For another amazing view of Tallinn, visit St Olaf’s Church and climb the stairs to its viewing platform. This Gothic-style church was once the tallest building in the world (during 1549-1625). For just €2 and around 250 steps (60 meters above ground) you can enjoy more spectacular views of Tallinn’s Old Town and harbour. It’s a great photo spot, and also allows you to get some exercise in!

6. Go local with a visit to Tallinn’s Kalamaja District.

If you want to see how locals live then head to Tallinn’s Kalamaja district. It is located just outside Tallinn’s Old Town. Here in Kalamaja you will find cute wooden-houses, museums, shops and bohemian cafes – which makes it a popular place to hang out amongst locals.

Kalamaja Tallinn

If you really want to experience something different then head to Kalma’s wood-fired public sauna. It was built in 1928 and is still open to the public. You probably won’t find any tourist there, but you will find some Estonians who will tell you all about the sauna traditions while enjoying a beer. Take your own beer and a snack with you and really get to experience a little slice of Estonia (don’t forget to take your own towel!).

Kalamaja Tallinn

7. Get creative in Telliskivi Creative City

Telliskivi Creative City is one of the most well known and popular areas in Tallinn. It used to be an old industrial site which has now been turned into an area with different studios, workshops, shops, clubs, bars and restaurants. There is always something happening and it gets very lively at the weekends! You are sure to meet creative and innovative people who like to make new friends. It’s the perfect place to wander around, enjoy drinks in different bars and meet new people, or maybe take a yoga class or attend some workshops.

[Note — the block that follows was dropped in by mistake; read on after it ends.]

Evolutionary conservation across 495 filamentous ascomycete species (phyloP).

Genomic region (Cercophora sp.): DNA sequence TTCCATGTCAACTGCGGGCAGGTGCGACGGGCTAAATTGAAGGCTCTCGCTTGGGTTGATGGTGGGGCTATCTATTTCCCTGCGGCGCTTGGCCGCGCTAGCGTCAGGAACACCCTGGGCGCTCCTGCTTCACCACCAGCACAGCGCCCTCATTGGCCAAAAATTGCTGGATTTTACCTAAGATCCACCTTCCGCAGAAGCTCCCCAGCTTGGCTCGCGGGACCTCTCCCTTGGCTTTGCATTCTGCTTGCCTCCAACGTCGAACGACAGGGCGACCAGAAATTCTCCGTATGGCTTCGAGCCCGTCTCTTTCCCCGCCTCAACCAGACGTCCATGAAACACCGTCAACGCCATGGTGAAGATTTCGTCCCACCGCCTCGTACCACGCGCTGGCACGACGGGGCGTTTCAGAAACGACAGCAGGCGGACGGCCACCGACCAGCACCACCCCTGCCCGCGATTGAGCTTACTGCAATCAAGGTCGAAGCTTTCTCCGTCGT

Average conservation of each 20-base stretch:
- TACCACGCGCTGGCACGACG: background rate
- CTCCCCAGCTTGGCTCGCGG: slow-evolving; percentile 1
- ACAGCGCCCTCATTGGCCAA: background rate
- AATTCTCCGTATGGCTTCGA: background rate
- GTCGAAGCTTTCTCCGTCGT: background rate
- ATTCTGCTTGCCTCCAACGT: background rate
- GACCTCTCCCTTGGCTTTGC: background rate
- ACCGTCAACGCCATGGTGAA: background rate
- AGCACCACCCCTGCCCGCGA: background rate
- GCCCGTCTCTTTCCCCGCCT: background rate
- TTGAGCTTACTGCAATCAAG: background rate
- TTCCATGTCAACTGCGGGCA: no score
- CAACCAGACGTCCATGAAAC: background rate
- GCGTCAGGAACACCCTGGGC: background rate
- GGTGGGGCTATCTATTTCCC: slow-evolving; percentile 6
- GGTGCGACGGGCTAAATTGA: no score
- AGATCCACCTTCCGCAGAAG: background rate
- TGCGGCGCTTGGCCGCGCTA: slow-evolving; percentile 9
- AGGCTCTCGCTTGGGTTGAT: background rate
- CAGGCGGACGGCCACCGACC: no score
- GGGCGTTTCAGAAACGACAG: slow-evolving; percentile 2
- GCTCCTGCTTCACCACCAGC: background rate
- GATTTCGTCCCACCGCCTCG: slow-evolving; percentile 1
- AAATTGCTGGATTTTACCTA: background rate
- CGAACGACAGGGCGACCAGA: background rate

8. Have a wild night out, Tallinn style!

Join the infamous Tallinn pub crawl and have a wild night out. It’s a sure fire way to meet other travellers, especially if you are a solo traveller. Pub-crawls start from the backpacker hostels – and there are plenty to choose from! Pub-crawls have hosts who will guide you to the different pubs and clubs and make sure that you are safe and having a good time. These nights are fun but be warned, they can get a bit wild…


9. Explore Estonia’s bogs and get down with nature.

Estonia is a land of bogs! Around 20% of the country is covered in them,  and the closest one is at the suburbs of Tallinn. Bus number 33 will take you there in 30 minutes – get off at the Hiiu bus stop and from there you can use GPS to guide you to the bog or just ask locals on the street. You can choose from a 2 km or 4 km wooden path way that will guide you though the bog, where you can spot animals, rare birds and interesting plants. Make sure that you stick to the wooden path so you won’t get lost. Information boards about the nature and the bog line the path, as well as an observation tower where you can have a rest and enjoy beautiful views of Estonian countryside. Perfect for nature-lovers.

10. Explore Tallinn’s navy life

Our final Tallin tip? Head to the Seaplane Harbour museum. It one of the most popular and visited museums in Estonia, a high-tech and interactive museum educating visitors about Estonian’s naval history. There are plenty of activities for kids and adults, so no matter what age you will be entertained! The main attraction is a submarine that you can climb inside and experience what life on a submarine would be like. You can also try on different Estonian navy uniforms! Quite often the museum has temporary exhibits along side with permanent displays. The Seaplane Museum is located in Tallinn’s Kalamaja district so after visiting the museum, you can find a nice hipster cafe to enjoy some food and relax.


Pauline Heidmets

Pauline Heidmets is a creative thinking and animation lecturer at Tallinn University. Pauline loves travelling, photography and yoga and dreams of pursuing those passions full time.